In the latest installment of the Snowden files, it has emerged that the UK’s Government Communication Headquarters cyber spy agency and its stateside counterpart, the National Security Agency have managed to steal encryption keys used in SIM cards from Gemalto used by billions of mobile phone users.
The Netherlands-registered company makes up to two billion SIM cards a year and claims over 450 telcos as its clients.
According to an article by Jeremy Scahill and Josh Begley in the Intercept entitled the Great SIM Heist, GCHQ hacked Gemalto employees’ email accounts and in many cases found that encryption keys were emailed to telcos with simple to break encryption or even with no encryption at all.
A SIM card encryption key would allow spy agencies to listen in on conversations or data streams without the need for a court order and without leaving any trace of the interception in the network logs.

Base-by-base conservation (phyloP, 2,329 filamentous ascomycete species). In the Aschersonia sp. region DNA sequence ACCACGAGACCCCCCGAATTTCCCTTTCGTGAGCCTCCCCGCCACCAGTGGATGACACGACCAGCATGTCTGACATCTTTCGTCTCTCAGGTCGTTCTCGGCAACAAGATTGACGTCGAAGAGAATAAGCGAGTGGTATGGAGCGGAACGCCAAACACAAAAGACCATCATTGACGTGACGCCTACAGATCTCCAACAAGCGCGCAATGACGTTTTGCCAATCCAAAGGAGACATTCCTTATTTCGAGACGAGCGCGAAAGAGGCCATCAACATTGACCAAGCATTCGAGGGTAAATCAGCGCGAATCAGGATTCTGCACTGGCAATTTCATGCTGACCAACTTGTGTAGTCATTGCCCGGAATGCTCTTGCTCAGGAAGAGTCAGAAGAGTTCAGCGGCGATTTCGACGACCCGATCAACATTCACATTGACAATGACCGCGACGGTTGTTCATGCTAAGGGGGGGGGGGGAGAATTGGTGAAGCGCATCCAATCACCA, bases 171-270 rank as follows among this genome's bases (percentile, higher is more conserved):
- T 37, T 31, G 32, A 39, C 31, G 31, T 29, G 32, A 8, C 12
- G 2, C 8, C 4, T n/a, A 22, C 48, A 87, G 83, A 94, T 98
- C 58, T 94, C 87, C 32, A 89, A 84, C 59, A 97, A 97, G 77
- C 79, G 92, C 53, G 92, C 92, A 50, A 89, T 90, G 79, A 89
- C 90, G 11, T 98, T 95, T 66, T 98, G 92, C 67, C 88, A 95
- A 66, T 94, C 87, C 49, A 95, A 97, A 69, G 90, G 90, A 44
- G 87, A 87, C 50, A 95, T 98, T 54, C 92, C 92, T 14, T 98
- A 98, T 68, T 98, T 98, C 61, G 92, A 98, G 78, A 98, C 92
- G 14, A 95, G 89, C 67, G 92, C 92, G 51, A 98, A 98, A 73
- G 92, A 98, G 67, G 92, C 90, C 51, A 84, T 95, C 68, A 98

Most telcos have outsourced this tedious task of personalising SIM cards to companies such as Gemalto, which then gives the telcos the SIM cards and the corresponding keys to enter into their network.
The leaked GCHQ slide from 2010 showed that the UK spy agency had implanted software on several machines in Gemalto’s network and that they had access to their entire network.
GCHQ also had control over several telcos’ core network and billing systems, the latter being used to suppress activities that may have shown up during operations.